03 October 2009

Chicago, or Rio

I did some thought on the prospect of having the Olympics in what appears to be my favorite town in the world (thus far). I decided first off that Rio was a good idea as any. It keeps it in our time zone, so there's none of that annoying "I know who wins this already" stuff that happened from Beijing, Athens, and Sydney (I don't care much about the winter Olympic games, typical American on that front). And none of that annoying, "live" at 3 am watching the Gold medal Basketball game (instant classic). It's also a good historical story line, given that South America hasn't hosted the Olympics. Now we're left with Egypt or South Africa coming up with a host plan at some point in the future and that will take care of the continental program.

So getting that mild affront to the faded specter of nationalism or regionalism that I once was capable of, if never that demonstrative of, out of the way, we're left with the amusing detracting points for why Obama went or why this wasn't a good idea. For instance, the Olympic cities often end up in debt. This is because the IOC operates the same way any sporting event owner does: they have a monopoly and hold their product out as a ransom. Cities overpay to have the luxury of being able to say "we have a pro sports team" or "we hosted the Olympics". Those are nice things for civic pride. But they're terrible economically. There is no predictable economic benefit for a developed city infrastructure to invest hundreds of millions, if not billions, of dollars in sporting event complexes and stadiums, much less for the Olympics the accompanying housing developments, mass transit (if they don't already have a good one), and so on. Somehow or other this fact is lost on voters and city residents. There is a predictable boon for the monopoly sport owner who has to invest very little of their own money on either the development of athletes to participate or the venues in which they would do so. If a city was already growing and developing, it's probably okay for it to invest some money in sunk costs of athletic venues and high end condos. But this is not true of Chicago.

Next, there is a predictable bias inherent in the voting of the IOC. This can be one of the advantages of their system over the team owner in sports leagues. The team owner can hold hostage one city over another. The IOC uses a voting process and screens out multiple candidates. But as 538 analysis shows here, the voting process is arbitrarily skewed. Somehow that hasn't resulted in any African host cities. It has resulted in a massive quantity of European host cities and a massive under representation of Asian ones (with North America also being underrepresented, largely because of money and participation/success per capita). Most of the suggestions listed at the bottom of that article would do well to fix their system without re-allocating the number of votes involved. I particularly like the instant run-off system for this with ranked votes (even though I don't consider it a great idea for political elections). It works quite well with sporting considerations, such as Hall of Fame type voting where there are few adverse public consequences.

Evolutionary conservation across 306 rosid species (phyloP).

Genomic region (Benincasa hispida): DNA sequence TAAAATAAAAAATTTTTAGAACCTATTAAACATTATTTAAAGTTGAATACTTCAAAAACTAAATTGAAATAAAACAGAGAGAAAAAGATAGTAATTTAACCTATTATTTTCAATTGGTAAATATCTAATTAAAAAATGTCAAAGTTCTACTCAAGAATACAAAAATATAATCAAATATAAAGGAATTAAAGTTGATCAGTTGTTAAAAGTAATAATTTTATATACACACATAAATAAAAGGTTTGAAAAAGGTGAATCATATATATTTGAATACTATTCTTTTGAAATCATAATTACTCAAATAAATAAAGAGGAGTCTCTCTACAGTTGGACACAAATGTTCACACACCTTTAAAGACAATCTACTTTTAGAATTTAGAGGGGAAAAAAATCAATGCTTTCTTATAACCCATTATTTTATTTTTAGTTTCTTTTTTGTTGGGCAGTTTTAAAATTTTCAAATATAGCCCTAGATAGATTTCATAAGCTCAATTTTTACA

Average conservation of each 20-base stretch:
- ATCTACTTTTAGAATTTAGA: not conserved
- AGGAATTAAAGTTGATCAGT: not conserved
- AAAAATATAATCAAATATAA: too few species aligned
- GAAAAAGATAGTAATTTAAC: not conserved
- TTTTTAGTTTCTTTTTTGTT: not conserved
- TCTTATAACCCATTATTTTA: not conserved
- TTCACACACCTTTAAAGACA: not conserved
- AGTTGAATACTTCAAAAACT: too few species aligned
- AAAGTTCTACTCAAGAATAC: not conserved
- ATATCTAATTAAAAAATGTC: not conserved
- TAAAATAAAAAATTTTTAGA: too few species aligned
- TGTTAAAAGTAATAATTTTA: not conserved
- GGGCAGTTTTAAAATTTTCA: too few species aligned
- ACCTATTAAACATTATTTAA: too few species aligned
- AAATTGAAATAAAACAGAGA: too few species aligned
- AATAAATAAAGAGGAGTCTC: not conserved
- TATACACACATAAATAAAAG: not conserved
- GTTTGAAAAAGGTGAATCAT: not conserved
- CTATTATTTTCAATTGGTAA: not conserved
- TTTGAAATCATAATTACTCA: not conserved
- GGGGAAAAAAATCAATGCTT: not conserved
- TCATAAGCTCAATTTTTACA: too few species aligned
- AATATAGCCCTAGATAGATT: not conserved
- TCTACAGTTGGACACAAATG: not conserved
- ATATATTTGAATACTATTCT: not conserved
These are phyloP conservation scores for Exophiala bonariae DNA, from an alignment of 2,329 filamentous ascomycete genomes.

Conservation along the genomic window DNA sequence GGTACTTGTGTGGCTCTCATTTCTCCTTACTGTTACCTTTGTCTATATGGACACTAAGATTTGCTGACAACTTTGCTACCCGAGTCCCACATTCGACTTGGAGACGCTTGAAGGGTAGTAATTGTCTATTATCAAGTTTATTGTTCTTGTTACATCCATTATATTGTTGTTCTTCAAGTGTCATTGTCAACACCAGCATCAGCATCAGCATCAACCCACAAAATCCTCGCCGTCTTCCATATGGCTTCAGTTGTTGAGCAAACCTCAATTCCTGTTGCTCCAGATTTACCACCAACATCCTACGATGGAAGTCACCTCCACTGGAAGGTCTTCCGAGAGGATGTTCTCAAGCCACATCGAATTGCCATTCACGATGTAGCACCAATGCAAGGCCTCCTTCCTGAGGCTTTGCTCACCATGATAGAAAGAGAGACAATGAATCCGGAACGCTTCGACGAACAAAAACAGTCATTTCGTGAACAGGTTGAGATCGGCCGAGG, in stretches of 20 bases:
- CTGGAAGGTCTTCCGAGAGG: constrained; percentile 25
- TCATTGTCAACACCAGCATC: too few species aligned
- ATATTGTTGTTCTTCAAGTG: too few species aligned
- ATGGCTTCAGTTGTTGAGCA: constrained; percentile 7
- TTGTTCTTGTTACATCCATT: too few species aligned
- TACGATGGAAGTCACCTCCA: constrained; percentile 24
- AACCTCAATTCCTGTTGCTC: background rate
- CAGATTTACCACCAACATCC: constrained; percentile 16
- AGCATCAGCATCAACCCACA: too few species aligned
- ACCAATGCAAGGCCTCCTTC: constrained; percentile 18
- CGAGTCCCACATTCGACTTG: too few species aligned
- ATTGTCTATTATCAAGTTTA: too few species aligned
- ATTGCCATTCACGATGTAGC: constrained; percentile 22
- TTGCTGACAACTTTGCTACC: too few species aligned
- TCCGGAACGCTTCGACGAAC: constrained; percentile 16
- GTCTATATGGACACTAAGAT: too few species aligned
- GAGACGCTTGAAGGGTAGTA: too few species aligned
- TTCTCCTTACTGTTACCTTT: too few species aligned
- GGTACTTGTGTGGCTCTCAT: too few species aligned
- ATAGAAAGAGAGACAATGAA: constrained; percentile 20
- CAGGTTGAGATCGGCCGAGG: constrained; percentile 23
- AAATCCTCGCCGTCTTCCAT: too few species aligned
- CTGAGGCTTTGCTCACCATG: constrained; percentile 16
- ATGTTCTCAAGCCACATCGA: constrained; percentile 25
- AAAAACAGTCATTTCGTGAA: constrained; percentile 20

So far as Obama going? I think this was a lose-lose proposition. First off, it wasn't like he campaigned promising to deliver the games to Chicago in 2016 anyway, but he would be lying if he said he wasn't interested in the idea and had felt some obligation (since it's his home town and state), to see that idea supported. So what happens if he doesn't go? The same people annoyed that he does go would get annoyed and make their adverse statements. What happens now that he does go and they lose the vote? Well even Obama doesn't have the global pull at the IOC needed to arrange a US victory. And so I don't see that he deserves some credit for the defeat. It was after all a surprise to most observers that Chicago lost out on the first ballot (I've seen considerable support for a theory that Rio and Madrid supporters lobbied against Chicago for example, which would tend to weight against it). This is not a significant foreign policy negotiation, nor some win-win possibility that game theory would provide for in such negotiations. Game theory postulates that there are positive sum games and that those would be the ideal in business or foreign policies. A situation like this is always a zero sum, someone has to lose. It may as well be us if not Brazil. Which leaves the prospect that he goes, and then we get the games over the objections of Rio de Janeiro supporters. I'm not sure that Obama wins points from that prospect either (at least not in the short term, in the long term there's a political benefit for the US hosting the Olympics, consider all the talking point mileage for Romney and his involvement in 2002 with Salt Lake City). Basically what that comes down to is that he should have gone to show support for his home town and home country and accepted the decisions as made and then we can all move on to something important and completely different. There is plenty of room to criticize, but taking this sort of profound glee in seeing Obama somehow suffering a "personal defeat", and parsing out the fact that Chicago is in fact an American city, meaning by that logic this would be a NATIONAL defeat, is idiotic at best.

Update: This is taking it a bit far, cheering at the announcement?
Post a Comment